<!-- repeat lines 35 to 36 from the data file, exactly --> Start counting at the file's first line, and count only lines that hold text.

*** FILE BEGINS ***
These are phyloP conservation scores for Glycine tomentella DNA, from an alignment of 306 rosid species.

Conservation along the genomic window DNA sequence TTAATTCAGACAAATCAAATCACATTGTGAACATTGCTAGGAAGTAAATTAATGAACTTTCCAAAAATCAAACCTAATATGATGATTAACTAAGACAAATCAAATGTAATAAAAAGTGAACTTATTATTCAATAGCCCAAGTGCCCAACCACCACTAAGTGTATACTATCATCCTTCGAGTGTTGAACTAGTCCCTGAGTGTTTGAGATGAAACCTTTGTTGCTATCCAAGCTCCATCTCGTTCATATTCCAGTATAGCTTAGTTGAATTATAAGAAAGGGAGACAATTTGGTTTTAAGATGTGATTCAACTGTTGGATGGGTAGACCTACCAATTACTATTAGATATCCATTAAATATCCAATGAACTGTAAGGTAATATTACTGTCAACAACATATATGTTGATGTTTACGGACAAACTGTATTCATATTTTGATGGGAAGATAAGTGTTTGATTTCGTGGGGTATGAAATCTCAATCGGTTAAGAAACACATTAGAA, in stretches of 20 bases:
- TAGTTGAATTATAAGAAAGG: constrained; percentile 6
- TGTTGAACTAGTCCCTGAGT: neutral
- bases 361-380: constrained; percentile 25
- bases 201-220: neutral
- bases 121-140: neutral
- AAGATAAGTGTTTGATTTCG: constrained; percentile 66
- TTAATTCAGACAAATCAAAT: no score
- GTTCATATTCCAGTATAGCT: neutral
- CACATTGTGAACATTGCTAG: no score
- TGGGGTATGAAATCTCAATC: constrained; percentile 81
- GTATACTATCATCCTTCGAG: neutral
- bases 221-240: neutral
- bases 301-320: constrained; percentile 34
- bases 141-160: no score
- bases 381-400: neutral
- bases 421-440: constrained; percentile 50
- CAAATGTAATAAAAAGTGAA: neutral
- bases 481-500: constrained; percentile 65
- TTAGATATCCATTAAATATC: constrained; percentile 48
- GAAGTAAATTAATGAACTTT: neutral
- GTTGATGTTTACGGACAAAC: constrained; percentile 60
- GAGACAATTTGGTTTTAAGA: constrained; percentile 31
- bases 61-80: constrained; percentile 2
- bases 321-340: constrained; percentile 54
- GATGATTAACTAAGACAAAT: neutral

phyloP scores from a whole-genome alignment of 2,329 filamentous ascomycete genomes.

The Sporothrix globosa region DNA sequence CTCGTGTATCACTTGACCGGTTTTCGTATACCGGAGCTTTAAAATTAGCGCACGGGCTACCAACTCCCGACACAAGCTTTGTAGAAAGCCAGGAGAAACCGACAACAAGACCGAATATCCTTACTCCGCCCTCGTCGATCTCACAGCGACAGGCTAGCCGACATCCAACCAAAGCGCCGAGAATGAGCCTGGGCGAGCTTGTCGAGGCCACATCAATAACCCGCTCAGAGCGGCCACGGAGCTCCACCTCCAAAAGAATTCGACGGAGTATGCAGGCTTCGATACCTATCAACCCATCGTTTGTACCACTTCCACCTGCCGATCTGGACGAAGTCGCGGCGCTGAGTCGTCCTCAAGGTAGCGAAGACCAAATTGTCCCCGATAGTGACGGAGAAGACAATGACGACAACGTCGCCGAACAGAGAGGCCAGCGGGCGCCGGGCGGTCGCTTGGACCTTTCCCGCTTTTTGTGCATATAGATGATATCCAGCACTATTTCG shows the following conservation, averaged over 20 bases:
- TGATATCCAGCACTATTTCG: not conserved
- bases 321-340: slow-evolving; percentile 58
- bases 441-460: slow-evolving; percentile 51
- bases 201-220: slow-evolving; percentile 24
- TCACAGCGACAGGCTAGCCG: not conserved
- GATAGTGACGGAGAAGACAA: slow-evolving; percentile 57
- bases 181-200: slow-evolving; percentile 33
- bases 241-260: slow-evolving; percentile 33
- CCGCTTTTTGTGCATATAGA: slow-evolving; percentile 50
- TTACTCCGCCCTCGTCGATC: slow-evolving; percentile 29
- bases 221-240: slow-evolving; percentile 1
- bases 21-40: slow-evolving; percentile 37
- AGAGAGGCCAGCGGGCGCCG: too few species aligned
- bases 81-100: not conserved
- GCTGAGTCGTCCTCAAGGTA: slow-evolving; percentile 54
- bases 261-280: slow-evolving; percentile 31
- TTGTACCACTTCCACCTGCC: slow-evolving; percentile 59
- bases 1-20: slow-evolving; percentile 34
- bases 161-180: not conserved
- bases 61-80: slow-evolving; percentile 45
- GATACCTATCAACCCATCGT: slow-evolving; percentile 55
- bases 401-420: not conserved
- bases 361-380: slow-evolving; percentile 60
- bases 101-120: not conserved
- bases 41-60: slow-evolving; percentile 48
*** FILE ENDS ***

- GATAGTGACGGAGAAGACAA: slow-evolving; percentile 57
- bases 181-200: slow-evolving; percentile 33